Hale Woodruff (1900-1980)
Hale Woodruff, a nationally known printmaker, draftsman, and painter, was a member of the Atlanta University faculty for fifteen years. During that time the Paris-trained African American artist developed a
Hale Aspacio Woodruff was born on August 26, 1900, in Cairo, Illinois, to Augusta and George Woodruff. He moved with his mother to Nashville, Tennessee, after his father died. After graduating from Nashville's Pearl High School, where he had been the cartoonist for the school newspaper, Woodruff studied at the Herron Art Institute in Indianapolis, Indiana.
Upon returning home from a four-year sojourn to France in the 1920s, Woodruff joined the faculty of Atlanta University in 1931. It was his initial venture with art instruction and made him one of the first college professors of studio art in the state of Georgia. In the course of a decade, Woodruff developed a "one-man art department," promoted a plethora of visual arts activities, and initiated the Atlanta University Art Annuals (1942-70), twenty-nine national art exhibitions for black artists.
Woodruff's early work reflects his exposure to cubism while living in France during the late 1920s and early 1930s. The urban and rural landscapes of Georgia inclined his work and that of his students toward the regionalist style popular during that era. As were several other African American artists, Woodruff was inspired by Mexican muralists like Diego Rivera, with whom he studied.
Referring to the influence of African art on the development of Western art, Woodruff stated: "This [the Art of the Negro mural] has to do with a kind of interpretive treatment of African art. . . . I've always had a high regard and respect for the African artist and his art. So this mural . . . is for me, a kind of token of my esteem for African art." The six panels convey a synthesis of the art history of non-European worlds. Also apparent are the lessons learned from Rivera, but the impact of the art of Africa is manifest in this series.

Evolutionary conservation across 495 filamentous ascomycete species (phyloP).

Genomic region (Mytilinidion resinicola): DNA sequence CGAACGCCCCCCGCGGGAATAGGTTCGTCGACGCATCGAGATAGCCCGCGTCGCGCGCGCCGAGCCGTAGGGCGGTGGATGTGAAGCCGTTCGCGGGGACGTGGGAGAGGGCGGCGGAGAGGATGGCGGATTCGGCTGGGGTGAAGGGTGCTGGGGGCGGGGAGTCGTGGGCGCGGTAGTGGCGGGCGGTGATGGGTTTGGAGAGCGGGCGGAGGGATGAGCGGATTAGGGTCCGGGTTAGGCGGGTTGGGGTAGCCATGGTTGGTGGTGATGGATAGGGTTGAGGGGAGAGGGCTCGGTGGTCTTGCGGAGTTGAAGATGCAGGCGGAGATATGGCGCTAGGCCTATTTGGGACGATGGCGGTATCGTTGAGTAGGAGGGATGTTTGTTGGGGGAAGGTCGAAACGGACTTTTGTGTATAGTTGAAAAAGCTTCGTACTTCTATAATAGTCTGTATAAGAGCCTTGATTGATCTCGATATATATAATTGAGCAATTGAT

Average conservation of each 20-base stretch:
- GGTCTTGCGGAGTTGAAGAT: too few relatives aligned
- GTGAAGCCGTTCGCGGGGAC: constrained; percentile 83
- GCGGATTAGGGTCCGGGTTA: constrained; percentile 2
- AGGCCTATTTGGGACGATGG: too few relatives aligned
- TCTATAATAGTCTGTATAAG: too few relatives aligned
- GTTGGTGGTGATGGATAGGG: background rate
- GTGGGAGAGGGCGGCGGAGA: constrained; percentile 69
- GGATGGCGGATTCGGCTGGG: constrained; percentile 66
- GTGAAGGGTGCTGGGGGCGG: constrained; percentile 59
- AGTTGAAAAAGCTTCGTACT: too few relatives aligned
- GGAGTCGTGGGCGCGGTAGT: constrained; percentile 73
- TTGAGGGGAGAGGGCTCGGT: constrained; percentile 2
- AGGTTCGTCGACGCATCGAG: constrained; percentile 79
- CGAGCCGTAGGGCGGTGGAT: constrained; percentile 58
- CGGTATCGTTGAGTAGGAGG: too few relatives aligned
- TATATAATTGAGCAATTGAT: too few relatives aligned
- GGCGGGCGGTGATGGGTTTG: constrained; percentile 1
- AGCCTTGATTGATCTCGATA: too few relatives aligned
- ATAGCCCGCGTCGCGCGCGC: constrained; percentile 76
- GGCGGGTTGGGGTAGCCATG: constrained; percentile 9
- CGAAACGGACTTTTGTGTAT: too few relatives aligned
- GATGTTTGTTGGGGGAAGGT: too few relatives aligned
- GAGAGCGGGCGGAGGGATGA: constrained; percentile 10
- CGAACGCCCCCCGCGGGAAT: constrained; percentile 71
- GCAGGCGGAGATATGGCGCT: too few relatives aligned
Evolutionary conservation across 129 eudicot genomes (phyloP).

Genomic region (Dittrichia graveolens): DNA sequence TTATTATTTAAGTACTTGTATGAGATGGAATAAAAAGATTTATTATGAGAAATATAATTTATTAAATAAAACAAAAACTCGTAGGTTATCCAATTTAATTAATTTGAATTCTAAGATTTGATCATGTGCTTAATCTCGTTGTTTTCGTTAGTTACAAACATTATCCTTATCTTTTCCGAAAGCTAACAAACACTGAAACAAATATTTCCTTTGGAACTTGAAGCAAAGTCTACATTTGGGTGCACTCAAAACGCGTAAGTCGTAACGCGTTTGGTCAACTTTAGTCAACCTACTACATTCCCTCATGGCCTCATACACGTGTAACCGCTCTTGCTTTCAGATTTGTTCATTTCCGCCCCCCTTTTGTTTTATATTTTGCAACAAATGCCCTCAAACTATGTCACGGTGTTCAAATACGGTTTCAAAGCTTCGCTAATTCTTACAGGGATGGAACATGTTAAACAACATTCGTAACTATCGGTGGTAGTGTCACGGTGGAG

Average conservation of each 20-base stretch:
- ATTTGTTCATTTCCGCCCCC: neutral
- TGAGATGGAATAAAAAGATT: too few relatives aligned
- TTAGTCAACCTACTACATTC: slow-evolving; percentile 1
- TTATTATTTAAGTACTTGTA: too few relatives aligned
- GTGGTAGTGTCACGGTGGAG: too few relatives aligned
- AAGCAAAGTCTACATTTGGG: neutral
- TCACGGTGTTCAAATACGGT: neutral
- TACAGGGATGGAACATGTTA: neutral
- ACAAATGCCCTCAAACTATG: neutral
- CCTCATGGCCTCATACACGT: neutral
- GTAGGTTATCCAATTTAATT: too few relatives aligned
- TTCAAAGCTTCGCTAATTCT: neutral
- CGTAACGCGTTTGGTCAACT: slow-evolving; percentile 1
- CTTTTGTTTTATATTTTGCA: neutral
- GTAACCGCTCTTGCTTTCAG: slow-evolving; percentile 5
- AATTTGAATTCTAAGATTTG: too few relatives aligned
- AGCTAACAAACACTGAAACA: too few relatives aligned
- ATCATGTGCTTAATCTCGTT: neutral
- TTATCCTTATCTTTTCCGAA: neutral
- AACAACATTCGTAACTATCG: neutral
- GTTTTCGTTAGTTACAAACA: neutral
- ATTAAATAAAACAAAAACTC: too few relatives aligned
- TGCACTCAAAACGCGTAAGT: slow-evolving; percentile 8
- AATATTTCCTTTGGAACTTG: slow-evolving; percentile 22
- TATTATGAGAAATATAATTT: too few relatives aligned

In 1946 Woodruff moved to New York, where he taught at New York University until his retirement in 1968. Woodruff died in New York City on September 6, 1980, but his impact as a teacher in the Atlanta University Center is palpable in the work of his students.
Romare Bearden and Harry Henderson, A History of African-American Artists: From 1792 to the Present (New York: Pantheon Books, 1993).
The Hale Woodruff Memorial Exhibition: Curators' Choice, essay by Helen M. Shannon (New York: Studio Museum in Harlem, 1994), exhibition catalog.
Winifred L. Stoelting, "Hale Woodruff, Artist and Teacher: Through the Atlanta Years" (master's thesis, Emory University, 1978).
William E. Taylor and Harriet G. Warkel, A Shared Tradition: Art by Four African Americans (Bloomington: Indiana University Press for the Indianapolis Museum of Art, 1996), exhibition catalog.
Tina Dunkley, Clark Atlanta University Art Galleries
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